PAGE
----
FOR MUCH OF MY ADULT life, I’ve read about marriages in turmoil because the wife earns more than her husband. That’s always bewildered me, because I spent most of my career being a very happy trailing spouse.
My wife and I met in our early 30s while trying to rescue a three-year-old stuck on an elevator. This was more than three decades ago. I was divorced and working as a journalist, and had taken my son with me when I needed to drop by the newsroom early one weekday evening.
TWO YEARS AGO, at age 59½, I thought I was on the verge of taking a major step toward retirement. At the time, my usual zest for my work as a physical therapist was waning. Though I don’t think the quality of my patient care suffered, I found it took more effort to maintain the energy needed to complete a day at the clinic, and concentrating on work became tougher.
In addition to the tension building on the inside,
SAMURAI WERE EMPLOYED by feudal lords in Japan. They were skilled in the art of combat and highly trained—the best of the best.
A ronin—meaning a “drifter” or “wanderer”—was a samurai who’d left his clan, usually when his master died. Upon leaving, he was free to use his skills to seek similar employment elsewhere or even to choose a completely different profession. A ronin then relied entirely on himself and his skills to get by.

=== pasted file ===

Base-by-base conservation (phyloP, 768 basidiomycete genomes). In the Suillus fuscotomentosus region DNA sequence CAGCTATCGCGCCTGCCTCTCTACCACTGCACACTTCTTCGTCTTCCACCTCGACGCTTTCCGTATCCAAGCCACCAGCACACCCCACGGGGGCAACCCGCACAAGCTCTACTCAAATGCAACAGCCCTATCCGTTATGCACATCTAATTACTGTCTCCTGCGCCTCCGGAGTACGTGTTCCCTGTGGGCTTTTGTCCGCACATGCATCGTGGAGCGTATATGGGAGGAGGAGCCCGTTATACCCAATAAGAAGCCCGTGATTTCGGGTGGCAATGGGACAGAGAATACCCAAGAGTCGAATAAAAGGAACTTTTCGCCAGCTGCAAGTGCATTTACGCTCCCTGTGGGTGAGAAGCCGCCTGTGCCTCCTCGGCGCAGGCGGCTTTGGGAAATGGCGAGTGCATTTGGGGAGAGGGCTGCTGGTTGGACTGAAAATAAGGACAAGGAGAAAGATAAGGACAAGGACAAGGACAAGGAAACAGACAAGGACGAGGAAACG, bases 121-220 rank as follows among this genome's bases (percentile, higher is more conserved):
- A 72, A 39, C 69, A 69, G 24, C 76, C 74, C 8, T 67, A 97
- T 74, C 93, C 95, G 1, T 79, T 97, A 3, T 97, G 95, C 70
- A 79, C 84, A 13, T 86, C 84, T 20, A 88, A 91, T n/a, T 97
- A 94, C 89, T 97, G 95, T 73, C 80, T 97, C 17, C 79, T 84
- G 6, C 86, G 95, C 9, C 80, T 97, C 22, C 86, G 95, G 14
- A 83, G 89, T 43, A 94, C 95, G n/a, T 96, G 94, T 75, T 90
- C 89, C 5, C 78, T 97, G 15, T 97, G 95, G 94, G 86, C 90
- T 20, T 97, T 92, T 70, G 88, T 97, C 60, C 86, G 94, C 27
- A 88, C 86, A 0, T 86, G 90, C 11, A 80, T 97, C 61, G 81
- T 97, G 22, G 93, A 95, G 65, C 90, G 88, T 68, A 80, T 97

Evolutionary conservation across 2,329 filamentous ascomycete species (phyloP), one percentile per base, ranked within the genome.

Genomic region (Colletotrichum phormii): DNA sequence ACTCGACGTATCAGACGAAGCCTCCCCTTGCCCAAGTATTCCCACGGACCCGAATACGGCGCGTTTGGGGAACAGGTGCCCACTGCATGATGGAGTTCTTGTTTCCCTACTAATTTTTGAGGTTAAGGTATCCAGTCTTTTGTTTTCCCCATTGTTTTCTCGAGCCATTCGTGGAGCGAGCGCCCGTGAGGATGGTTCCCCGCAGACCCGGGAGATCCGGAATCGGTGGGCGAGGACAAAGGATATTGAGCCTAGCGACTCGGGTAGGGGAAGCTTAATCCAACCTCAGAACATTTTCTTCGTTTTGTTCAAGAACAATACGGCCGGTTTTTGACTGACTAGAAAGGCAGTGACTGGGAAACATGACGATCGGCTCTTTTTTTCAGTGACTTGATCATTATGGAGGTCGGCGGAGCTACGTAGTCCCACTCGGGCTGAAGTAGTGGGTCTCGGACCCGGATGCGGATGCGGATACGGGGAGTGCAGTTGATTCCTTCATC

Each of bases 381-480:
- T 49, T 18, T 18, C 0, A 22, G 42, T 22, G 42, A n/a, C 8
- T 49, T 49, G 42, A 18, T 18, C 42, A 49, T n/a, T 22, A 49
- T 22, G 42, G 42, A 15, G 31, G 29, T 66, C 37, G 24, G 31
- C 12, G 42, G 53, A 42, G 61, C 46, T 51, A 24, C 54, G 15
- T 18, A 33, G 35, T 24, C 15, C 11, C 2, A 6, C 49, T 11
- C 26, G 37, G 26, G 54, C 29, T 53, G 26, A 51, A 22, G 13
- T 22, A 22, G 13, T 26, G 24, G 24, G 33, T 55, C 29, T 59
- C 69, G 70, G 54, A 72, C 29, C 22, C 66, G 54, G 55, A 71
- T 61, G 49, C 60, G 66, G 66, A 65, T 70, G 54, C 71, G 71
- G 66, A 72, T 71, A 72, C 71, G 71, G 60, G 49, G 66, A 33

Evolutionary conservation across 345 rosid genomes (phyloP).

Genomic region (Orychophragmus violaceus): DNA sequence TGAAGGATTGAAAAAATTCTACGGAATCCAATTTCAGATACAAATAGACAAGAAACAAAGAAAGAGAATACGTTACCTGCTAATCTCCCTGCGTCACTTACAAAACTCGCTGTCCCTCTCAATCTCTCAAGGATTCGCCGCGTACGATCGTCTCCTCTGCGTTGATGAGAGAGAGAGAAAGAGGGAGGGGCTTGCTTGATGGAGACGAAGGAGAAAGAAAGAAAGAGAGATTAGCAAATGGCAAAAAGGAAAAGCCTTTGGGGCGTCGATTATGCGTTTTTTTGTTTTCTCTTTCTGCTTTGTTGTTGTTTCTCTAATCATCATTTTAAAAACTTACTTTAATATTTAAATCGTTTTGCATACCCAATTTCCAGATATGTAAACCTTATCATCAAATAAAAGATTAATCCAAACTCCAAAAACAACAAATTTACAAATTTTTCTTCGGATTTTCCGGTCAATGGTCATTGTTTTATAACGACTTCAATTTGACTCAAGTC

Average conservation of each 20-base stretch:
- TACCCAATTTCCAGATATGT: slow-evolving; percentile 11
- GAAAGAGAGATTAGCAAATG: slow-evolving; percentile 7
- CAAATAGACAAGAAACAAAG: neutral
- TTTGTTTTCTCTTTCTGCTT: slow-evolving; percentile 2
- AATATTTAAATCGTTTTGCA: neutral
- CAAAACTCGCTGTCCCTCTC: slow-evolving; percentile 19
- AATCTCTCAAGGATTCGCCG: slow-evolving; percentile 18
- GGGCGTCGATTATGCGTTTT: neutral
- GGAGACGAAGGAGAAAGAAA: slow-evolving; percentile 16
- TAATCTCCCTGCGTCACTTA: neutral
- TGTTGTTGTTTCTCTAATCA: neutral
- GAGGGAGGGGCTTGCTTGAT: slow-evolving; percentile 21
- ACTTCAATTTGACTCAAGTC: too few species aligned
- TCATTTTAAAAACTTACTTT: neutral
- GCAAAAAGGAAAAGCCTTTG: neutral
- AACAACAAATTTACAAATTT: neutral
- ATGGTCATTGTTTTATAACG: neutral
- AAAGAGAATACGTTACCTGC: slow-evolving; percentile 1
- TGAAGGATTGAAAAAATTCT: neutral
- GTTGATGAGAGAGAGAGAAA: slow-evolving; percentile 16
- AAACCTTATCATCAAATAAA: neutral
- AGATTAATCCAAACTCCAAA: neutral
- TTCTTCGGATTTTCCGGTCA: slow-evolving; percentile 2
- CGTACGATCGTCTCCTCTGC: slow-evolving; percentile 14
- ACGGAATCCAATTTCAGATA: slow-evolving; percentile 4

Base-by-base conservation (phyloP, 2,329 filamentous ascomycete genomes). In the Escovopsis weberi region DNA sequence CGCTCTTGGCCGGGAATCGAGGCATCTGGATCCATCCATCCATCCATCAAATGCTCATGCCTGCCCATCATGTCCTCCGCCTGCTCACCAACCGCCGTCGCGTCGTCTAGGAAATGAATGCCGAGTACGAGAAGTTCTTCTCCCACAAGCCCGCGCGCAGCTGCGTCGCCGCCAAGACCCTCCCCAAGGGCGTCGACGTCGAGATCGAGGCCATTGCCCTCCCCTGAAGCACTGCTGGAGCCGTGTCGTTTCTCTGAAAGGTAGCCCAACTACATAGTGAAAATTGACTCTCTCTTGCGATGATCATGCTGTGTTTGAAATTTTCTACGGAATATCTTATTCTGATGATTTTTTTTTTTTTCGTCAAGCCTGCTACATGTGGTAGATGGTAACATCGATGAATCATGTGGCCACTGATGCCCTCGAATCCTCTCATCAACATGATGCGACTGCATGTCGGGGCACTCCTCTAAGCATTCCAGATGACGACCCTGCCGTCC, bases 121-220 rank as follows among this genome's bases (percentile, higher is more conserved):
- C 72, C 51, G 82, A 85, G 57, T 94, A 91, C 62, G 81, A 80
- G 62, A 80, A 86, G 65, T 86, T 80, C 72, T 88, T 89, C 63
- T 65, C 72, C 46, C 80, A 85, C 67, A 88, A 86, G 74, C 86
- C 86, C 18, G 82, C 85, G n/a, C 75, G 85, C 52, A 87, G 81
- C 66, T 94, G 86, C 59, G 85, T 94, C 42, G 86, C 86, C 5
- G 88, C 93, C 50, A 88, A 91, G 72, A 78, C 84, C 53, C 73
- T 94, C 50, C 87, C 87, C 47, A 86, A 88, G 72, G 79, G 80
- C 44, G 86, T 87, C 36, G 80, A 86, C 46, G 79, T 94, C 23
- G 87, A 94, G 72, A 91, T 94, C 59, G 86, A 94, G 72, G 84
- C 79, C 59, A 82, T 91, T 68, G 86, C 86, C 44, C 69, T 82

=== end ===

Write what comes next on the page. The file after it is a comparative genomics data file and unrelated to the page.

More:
MY PARENTS WERE products of the Great Depression. Dad was the frugal one. He was also a pack rat. He’d save pieces of wood for that shelf that he would build “someday.” For years, those pieces sat under the ping-pong table in the basement.
One night, Mom dragged the wood out to the street for the garbage collector to haul away. Later that night, Dad dragged the pieces back into the basement. Mom was the type to get rid of things that were no longer needed.
I DON’T FIT THE USUAL profile of a HumbleDollar reader. I don’t have what I’d consider a high net worth, nor am I a college graduate. Still, I hope my story shows it’s possible to reinvent yourself.
Around 1920, my dad’s family moved—with few belongings but a willingness to work—from Tennessee to northwestern Ohio. My dad met my mom while working at Hostess Bakery, and he later worked at Willys-Overland, welding together Jeeps during World War II.